Dengue virus found in Arizona

Dengue virus found in Arizona

The picture shows the mosquito Aedes aegypti, the main carrier of dengue

Aedes aegypti mosquitoes, the main vector of dengue, were observed on January 8, 2016 at a laboratory of the Institute of Biomedical Sciences at the University of Sao Paulo in Sao Paulo, Brazil.
photo: Nelson Amida/AFP (Getty Images)

A dangerous mosquito-borne viral disease has apparently landed in Arizona. Earlier this week, health officials reported that a Maricopa County resident had recently contracted dengue fever, while routine surveillance found traces of the dengue virus in at least one nearby mosquito population. These discoveries suggest the infection may be spreading locally in the state for the first time, although the investigation is ongoing.

Officials with the Maricopa County Department of Public Health (MCDPH) announced the human case of dengue on Monday, although no other details about the patient were given. They also reported that the Maricopa County Department of Environmental Services had detected the virus last month in samples taken from a mosquito trap in a county neighborhood. Although cases of dengue have already been reported in Arizona, they have been found in people likely to have contracted it when they recently traveled to countries where the disease is endemic. But given the surveillance data, officials say, this could be the first locally transmitted dengue case to be reported in the county and state.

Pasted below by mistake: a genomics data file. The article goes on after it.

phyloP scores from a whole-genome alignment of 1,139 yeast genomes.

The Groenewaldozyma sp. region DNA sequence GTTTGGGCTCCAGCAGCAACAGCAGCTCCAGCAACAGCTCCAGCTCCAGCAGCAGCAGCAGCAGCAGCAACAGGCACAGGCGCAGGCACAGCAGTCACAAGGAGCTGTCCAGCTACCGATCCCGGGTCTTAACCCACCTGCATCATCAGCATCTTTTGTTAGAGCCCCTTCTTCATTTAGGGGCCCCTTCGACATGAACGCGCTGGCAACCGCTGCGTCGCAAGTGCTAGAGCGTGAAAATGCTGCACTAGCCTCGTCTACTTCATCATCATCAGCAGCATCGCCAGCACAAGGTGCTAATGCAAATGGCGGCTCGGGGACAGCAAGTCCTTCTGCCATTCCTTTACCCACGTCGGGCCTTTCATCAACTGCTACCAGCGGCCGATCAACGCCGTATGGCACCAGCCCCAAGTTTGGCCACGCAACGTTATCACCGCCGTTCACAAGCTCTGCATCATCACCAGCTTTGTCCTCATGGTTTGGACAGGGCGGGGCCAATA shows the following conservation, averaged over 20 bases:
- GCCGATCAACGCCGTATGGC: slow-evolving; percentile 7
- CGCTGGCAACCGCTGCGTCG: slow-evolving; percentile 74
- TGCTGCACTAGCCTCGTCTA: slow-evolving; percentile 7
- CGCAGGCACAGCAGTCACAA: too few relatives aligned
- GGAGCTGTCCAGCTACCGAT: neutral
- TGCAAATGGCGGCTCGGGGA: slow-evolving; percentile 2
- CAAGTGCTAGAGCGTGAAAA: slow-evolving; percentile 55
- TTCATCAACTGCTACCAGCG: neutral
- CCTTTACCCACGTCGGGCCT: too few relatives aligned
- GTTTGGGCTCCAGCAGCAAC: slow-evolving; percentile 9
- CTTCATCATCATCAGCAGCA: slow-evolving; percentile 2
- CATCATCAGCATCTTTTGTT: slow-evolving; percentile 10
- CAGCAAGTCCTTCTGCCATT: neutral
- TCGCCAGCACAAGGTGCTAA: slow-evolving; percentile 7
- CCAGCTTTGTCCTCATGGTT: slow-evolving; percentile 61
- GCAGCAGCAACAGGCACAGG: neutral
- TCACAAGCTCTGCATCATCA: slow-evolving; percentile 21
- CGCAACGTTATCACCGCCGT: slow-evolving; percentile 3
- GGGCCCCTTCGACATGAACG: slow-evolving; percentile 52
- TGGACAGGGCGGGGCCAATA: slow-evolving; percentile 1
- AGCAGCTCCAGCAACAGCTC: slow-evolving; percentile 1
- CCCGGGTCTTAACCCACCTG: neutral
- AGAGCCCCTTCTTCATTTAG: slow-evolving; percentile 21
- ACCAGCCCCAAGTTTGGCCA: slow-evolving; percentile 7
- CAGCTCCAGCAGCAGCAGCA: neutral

“While previous cases of dengue in Maricopa County have been linked to travel to countries where dengue is common, it’s important to understand whether other people may have been exposed or whether this is an isolated case,” said Nick Staab, medical epidemiologist a Notice published by the MCDPH. “This is in addition to our routine screening of people suspected of having dengue fever or other mosquito-borne diseases.”

Dengue is transmitted through the bite of infected mosquitoes. Most of those infected will not develop illness, but about one in four will develop flu-like symptoms, according to reports Centers for Disease Control and Prevention. About one in 20 people will get severe dengue fever, which can lead to life-threatening complications such as internal bleeding and shock. There are four main serotypes of the virus, and surviving infection with one type does not provide immunity to the others. In fact, if you ever contract another type of the virus, it increases your risk of severe dengue fever.

Although dengue is more common in the warmer and wetter areas of the world, it has spread remarkably over the past few decades and is continuing to do so Cree According to the World Health Organization, the virus is endemic in more than 100 countries. Many experts fear that climate change will cause dengue and related viruses to become a local problem in previously unaffected parts of the world, such as much of Europe and the United States. In particular, two of the most well-known carriers of dengue, mosquitoes Temples of the Egyptians j Aedes albopictusNow you can largely find Southern and eastern US during their peak season, although it is not yet clear if these populations can already sustain widespread local transmission of dengue and other viruses.

For now, Maricopa officials plan to go door-to-door in the area, armed with mosquito prevention kits and tests that should be able to determine if residents have been infected with dengue fever in the past few months.

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